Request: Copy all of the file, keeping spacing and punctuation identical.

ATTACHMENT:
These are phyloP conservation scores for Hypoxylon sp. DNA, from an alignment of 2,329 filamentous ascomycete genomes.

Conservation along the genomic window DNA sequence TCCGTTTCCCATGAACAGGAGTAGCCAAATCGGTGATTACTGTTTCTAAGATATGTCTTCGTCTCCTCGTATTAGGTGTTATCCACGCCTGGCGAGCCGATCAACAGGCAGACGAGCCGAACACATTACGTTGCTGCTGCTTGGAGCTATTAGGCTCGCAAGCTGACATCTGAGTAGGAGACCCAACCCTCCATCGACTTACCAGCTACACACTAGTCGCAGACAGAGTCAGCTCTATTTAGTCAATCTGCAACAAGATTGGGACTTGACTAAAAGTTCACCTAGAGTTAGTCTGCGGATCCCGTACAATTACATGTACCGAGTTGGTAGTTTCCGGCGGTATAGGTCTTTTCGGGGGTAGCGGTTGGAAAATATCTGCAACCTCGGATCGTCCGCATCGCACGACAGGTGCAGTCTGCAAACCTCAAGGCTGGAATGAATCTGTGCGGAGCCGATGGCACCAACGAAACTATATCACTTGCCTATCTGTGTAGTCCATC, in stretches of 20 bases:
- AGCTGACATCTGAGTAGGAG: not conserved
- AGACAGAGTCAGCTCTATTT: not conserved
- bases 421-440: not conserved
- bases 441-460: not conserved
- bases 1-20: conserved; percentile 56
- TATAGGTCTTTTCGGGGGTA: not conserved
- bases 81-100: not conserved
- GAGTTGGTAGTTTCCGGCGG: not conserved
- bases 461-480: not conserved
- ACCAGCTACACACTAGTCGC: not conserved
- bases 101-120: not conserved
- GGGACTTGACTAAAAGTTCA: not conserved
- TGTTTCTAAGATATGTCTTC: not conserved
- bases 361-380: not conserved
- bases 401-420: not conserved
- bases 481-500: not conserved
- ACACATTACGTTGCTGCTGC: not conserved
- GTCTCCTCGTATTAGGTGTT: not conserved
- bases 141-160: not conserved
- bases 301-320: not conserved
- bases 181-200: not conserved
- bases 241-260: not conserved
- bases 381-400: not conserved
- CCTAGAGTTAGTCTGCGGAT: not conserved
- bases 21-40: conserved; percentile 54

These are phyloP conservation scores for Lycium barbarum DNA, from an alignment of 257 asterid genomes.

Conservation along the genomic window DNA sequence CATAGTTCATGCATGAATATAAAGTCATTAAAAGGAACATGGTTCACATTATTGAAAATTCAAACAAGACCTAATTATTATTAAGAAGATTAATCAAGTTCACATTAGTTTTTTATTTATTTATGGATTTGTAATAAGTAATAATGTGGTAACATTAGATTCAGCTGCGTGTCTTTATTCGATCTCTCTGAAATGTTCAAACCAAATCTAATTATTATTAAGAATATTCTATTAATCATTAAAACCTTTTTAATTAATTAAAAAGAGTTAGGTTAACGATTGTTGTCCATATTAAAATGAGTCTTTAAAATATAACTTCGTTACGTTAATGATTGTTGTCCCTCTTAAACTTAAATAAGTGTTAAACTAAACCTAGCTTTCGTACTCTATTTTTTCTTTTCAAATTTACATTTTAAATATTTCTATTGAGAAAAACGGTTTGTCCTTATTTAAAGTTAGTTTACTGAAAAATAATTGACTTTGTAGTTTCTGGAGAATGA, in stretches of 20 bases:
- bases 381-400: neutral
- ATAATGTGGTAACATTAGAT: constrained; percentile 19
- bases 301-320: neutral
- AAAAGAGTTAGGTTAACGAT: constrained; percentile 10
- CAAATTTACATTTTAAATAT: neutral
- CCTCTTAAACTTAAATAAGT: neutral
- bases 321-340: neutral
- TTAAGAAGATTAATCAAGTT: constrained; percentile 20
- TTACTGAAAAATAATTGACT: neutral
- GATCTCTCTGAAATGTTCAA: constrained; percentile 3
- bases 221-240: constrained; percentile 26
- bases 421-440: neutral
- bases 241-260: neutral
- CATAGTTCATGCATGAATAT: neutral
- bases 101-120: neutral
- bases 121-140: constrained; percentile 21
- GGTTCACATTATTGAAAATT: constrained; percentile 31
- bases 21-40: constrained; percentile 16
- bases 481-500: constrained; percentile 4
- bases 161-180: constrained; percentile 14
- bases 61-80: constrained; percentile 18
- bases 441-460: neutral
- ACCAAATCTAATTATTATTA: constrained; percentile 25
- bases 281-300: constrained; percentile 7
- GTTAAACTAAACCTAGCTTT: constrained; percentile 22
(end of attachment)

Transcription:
These are phyloP conservation scores for Hypoxylon sp. DNA, from an alignment of 2,329 filamentous ascomycete genomes.

Conservation along the genomic window DNA sequence TCCGTTTCCCATGAACAGGAGTAGCCAAATCGGTGATTACTGTTTCTAAGATATGTCTTCGTCTCCTCGTATTAGGTGTTATCCACGCCTGGCGAGCCGATCAACAGGCAGACGAGCCGAACACATTACGTTGCTGCTGCTTGGAGCTATTAGGCTCGCAAGCTGACATCTGAGTAGGAGACCCAACCCTCCATCGACTTACCAGCTACACACTAGTCGCAGACAGAGTCAGCTCTATTTAGTCAATCTGCAACAAGATTGGGACTTGACTAAAAGTTCACCTAGAGTTAGTCTGCGGATCCCGTACAATTACATGTACCGAGTTGGTAGTTTCCGGCGGTATAGGTCTTTTCGGGGGTAGCGGTTGGAAAATATCTGCAACCTCGGATCGTCCGCATCGCACGACAGGTGCAGTCTGCAAACCTCAAGGCTGGAATGAATCTGTGCGGAGCCGATGGCACCAACGAAACTATATCACTTGCCTATCTGTGTAGTCCATC, in stretches of 20 bases:
- AGCTGACATCTGAGTAGGAG: not conserved
- AGACAGAGTCAGCTCTATTT: not conserved
- bases 421-440: not conserved
- bases 441-460: not conserved
- bases 1-20: conserved; percentile 56
- TATAGGTCTTTTCGGGGGTA: not conserved
- bases 81-100: not conserved
- GAGTTGGTAGTTTCCGGCGG: not conserved
- bases 461-480: not conserved
- ACCAGCTACACACTAGTCGC: not conserved
- bases 101-120: not conserved
- GGGACTTGACTAAAAGTTCA: not conserved
- TGTTTCTAAGATATGTCTTC: not conserved
- bases 361-380: not conserved
- bases 401-420: not conserved
- bases 481-500: not conserved
- ACACATTACGTTGCTGCTGC: not conserved
- GTCTCCTCGTATTAGGTGTT: not conserved
- bases 141-160: not conserved
- bases 301-320: not conserved
- bases 181-200: not conserved
- bases 241-260: not conserved
- bases 381-400: not conserved
- CCTAGAGTTAGTCTGCGGAT: not conserved
- bases 21-40: conserved; percentile 54

These are phyloP conservation scores for Lycium barbarum DNA, from an alignment of 257 asterid genomes.

Conservation along the genomic window DNA sequence CATAGTTCATGCATGAATATAAAGTCATTAAAAGGAACATGGTTCACATTATTGAAAATTCAAACAAGACCTAATTATTATTAAGAAGATTAATCAAGTTCACATTAGTTTTTTATTTATTTATGGATTTGTAATAAGTAATAATGTGGTAACATTAGATTCAGCTGCGTGTCTTTATTCGATCTCTCTGAAATGTTCAAACCAAATCTAATTATTATTAAGAATATTCTATTAATCATTAAAACCTTTTTAATTAATTAAAAAGAGTTAGGTTAACGATTGTTGTCCATATTAAAATGAGTCTTTAAAATATAACTTCGTTACGTTAATGATTGTTGTCCCTCTTAAACTTAAATAAGTGTTAAACTAAACCTAGCTTTCGTACTCTATTTTTTCTTTTCAAATTTACATTTTAAATATTTCTATTGAGAAAAACGGTTTGTCCTTATTTAAAGTTAGTTTACTGAAAAATAATTGACTTTGTAGTTTCTGGAGAATGA, in stretches of 20 bases:
- bases 381-400: neutral
- ATAATGTGGTAACATTAGAT: constrained; percentile 19
- bases 301-320: neutral
- AAAAGAGTTAGGTTAACGAT: constrained; percentile 10
- CAAATTTACATTTTAAATAT: neutral
- CCTCTTAAACTTAAATAAGT: neutral
- bases 321-340: neutral
- TTAAGAAGATTAATCAAGTT: constrained; percentile 20
- TTACTGAAAAATAATTGACT: neutral
- GATCTCTCTGAAATGTTCAA: constrained; percentile 3
- bases 221-240: constrained; percentile 26
- bases 421-440: neutral
- bases 241-260: neutral
- CATAGTTCATGCATGAATAT: neutral
- bases 101-120: neutral
- bases 121-140: constrained; percentile 21
- GGTTCACATTATTGAAAATT: constrained; percentile 31
- bases 21-40: constrained; percentile 16
- bases 481-500: constrained; percentile 4
- bases 161-180: constrained; percentile 14
- bases 61-80: constrained; percentile 18
- bases 441-460: neutral
- ACCAAATCTAATTATTATTA: constrained; percentile 25
- bases 281-300: constrained; percentile 7
- GTTAAACTAAACCTAGCTTT: constrained; percentile 22